After the war ended, Congress approved the Federal Suffrage Amendment, also known as the Susan B. Anthony Amendment, on June 4, 1919. The West Virginia Legislature met in special session in February 1920, and were lobbied heavily by the state's suffragists, led by Lenna Lowe Yost.7 Yost, a native of Marion County, was the president of the WVESA and a member of the WCTU.8 On March 3, the West Virginia House of Delegates voted for the amendment, 47-40. However, the West Virginia State Senate was deadlocked and had a 14-14 tie. Thus, Senator Jesse Bloch was called upon to break the tie. Bloch was vacationing in San Francisco, California, and traveled 3,000 miles by plane and train to cast his vote. Bloch voted in favor of suffrage on March 10, 1920, making West Virginia the 34th of the 36 states needed to ratify the amendment. The states ratified it on August 18, 1920, and the 19th Amendment, guaranteeing all women the right to vote, was added to the U.S. Constitution.9 Jesse Bloch

Jesse Bloch

“All this tommy rot about the women neglecting their housework, babies and husbands if they get the vote is nonsense. Election day comes but once a year and if it will add to their peace of mind and help the United States, I’m willing to do my bit.” Jesse Bloch, quoted in Wheeling News-Register, August 20, 1995


The Mine Wars

union organizers

Mother Jones, Bill Blizzard and others on the
steps of the Mingo County courthouse, circa 1915. Marcelene Jude MacClellan Collection

Since the inception of the coal industry in West Virginia, coal operators have exploited miners, deprived them of their constitutional rights, and disregarded safety conditions, causing many miners deaths. In the 1890s, an organization that represented the miners interest, known as the United Mine Workers Association (UMWA), was created to help miners negotiate for better wages, hours, and working conditions. The refusal to recognize the UMWA and miners’ rights led to the Paint Creek and Cabin Creek Strike in 1912, which started the Mine Wars.10 In 1917, the U.S. entered World War I and the Mine Wars were directly impacted, as there were fewer clashes amongst the UMWA and the coal operators. Coal was a vital resource to the war effort and the state and federal governments suppressed strike actions.11 After the war was over and both the miners and coal operators returned to peacetime civilian life, labor unrest began to erupt with a series of complicated events.12 miner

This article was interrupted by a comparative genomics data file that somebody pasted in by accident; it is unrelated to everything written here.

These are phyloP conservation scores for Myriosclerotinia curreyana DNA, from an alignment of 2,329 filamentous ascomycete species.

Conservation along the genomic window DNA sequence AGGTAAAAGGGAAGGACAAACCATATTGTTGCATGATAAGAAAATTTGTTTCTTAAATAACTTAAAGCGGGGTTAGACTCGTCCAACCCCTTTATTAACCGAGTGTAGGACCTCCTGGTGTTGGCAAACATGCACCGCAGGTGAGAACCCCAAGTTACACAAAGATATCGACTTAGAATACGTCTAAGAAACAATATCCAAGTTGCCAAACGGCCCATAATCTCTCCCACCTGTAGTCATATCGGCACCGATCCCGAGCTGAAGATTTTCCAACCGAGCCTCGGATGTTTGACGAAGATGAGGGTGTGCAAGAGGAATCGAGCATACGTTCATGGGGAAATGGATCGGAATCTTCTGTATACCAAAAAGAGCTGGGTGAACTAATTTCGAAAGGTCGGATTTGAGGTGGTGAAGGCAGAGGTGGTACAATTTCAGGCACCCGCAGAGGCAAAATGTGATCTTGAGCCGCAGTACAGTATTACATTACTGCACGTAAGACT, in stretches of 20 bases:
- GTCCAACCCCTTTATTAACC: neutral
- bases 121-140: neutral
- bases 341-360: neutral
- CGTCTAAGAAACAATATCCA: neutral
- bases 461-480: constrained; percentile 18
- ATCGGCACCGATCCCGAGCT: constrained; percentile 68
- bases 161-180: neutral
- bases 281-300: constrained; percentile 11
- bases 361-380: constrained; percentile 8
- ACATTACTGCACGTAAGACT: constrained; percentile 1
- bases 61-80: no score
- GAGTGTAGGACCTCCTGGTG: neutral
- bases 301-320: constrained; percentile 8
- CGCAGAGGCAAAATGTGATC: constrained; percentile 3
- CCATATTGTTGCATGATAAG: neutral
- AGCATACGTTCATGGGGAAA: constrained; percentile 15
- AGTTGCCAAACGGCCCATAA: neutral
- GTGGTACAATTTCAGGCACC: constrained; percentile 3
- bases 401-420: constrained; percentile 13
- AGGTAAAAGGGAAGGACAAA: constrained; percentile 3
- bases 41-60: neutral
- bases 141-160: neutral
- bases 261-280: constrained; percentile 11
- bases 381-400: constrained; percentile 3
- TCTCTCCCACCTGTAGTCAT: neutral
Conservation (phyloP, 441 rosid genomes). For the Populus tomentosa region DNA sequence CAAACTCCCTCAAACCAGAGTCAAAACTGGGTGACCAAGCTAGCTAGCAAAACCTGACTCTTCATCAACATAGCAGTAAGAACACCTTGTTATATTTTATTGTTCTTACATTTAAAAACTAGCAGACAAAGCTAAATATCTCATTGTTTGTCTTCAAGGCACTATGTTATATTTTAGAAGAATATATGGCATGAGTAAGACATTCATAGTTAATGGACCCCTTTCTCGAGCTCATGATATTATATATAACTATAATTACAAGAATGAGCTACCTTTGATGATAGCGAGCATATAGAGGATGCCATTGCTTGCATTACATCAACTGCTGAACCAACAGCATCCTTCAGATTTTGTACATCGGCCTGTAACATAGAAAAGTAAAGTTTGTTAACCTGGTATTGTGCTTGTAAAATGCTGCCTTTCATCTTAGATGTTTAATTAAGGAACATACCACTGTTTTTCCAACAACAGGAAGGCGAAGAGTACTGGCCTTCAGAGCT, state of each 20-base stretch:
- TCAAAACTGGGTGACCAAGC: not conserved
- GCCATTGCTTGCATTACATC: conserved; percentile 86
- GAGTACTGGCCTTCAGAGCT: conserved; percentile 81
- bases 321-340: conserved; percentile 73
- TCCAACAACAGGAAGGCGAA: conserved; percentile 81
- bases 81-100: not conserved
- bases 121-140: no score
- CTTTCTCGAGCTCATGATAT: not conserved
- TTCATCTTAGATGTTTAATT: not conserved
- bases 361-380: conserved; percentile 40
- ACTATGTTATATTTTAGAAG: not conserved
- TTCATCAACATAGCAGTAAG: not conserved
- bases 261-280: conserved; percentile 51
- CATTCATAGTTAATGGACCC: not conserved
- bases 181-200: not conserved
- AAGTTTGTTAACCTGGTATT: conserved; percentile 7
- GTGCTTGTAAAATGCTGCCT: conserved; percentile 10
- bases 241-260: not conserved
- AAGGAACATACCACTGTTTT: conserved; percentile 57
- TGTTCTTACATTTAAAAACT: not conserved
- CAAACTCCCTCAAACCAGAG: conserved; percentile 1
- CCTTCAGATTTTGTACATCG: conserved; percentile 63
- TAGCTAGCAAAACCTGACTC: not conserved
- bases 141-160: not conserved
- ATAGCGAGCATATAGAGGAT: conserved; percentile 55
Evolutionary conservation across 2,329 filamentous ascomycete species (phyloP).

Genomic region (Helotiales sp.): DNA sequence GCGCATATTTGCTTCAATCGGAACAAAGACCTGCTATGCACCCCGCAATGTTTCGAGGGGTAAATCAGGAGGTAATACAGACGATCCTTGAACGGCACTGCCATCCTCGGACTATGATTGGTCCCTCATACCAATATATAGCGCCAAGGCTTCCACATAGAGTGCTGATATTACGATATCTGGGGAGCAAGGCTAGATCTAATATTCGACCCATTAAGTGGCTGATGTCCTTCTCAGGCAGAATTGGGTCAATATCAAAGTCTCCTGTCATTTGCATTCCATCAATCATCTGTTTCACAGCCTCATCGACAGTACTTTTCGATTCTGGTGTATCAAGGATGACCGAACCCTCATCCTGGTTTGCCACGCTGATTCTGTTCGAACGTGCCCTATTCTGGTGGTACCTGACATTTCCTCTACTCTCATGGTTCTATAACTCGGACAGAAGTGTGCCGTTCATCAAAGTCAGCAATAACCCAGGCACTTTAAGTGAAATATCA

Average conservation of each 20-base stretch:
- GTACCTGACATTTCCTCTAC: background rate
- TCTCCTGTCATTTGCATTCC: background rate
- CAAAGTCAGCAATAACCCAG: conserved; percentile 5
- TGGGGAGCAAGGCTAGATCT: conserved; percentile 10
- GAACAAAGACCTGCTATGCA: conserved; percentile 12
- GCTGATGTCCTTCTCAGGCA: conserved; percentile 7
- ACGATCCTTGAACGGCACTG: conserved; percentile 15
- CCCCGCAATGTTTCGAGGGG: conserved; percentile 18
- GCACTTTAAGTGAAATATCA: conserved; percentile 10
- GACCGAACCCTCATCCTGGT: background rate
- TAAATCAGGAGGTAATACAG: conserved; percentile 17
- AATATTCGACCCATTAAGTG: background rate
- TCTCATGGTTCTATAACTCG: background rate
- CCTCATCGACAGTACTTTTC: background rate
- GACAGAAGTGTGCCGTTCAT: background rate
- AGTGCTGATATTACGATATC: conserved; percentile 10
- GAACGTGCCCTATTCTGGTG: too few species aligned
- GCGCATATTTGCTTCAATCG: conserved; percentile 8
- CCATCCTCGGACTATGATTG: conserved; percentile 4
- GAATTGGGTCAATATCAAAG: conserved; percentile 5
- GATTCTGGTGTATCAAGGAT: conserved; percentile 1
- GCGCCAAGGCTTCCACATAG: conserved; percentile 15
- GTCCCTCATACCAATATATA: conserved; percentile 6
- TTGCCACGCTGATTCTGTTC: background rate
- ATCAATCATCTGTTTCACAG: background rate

Miner sitting at his place underground.
National Archives

The foreign war in Europe and the domestic wars in West Virginia were intertwined. President Woodrow Wilson made a draft exemption for the miners during World War I. Therefore, miners obeyed the coal operators wishes without complaint, as it was a part of their patriotic duty to their country to mine coal. Coal operators used wartime ideology to urge miners to produce more coal through propaganda, parades, and speeches.13 Furthermore, if coal operators felt their workers weren’t producing enough coal, they were put on a slacker list, fired, and taken to the draft station, which was a part of their “Work or Fight Campaign.” Those who produced the most coal were given bonuses, “honor medals,” and placed on the “honor roll.” As a result of increased production, coal companies reaped huge profits.14

eviction

Eviction scene in a mining town.
Coal Life Collection

Not only did coal operators use scare tactics to make bigger profits during World War I, they also took actions to keep out the union with the help of the state government and the U.S. Supreme Court. Coal operators prohibited miners from holding public meetings and had mine guards, known as the Baldwin-Felts detectives, attack and beat UMWA organizers. Miners who joined the UMWA were evicted from company housing. In addition, coal operators complained to Governor John Cornwell that members of the UMWA were “treasonable,” “anarchists,” and impeded their ability to freely produce coal. Cornwell responded to the coal operators by authorizing a bill to call deputy sheriffs to suppress all strikes and require all “able-bodied” men between the ages 16 and 60 to work 30 hours a week or be fined $100.15 Yellow dog contracts in which miners promised to never join the union while employed by a coal company were legalized by the 1917 U.S. Supreme Court decision in Hitchman Coke & Coal Company v. Mitchell.16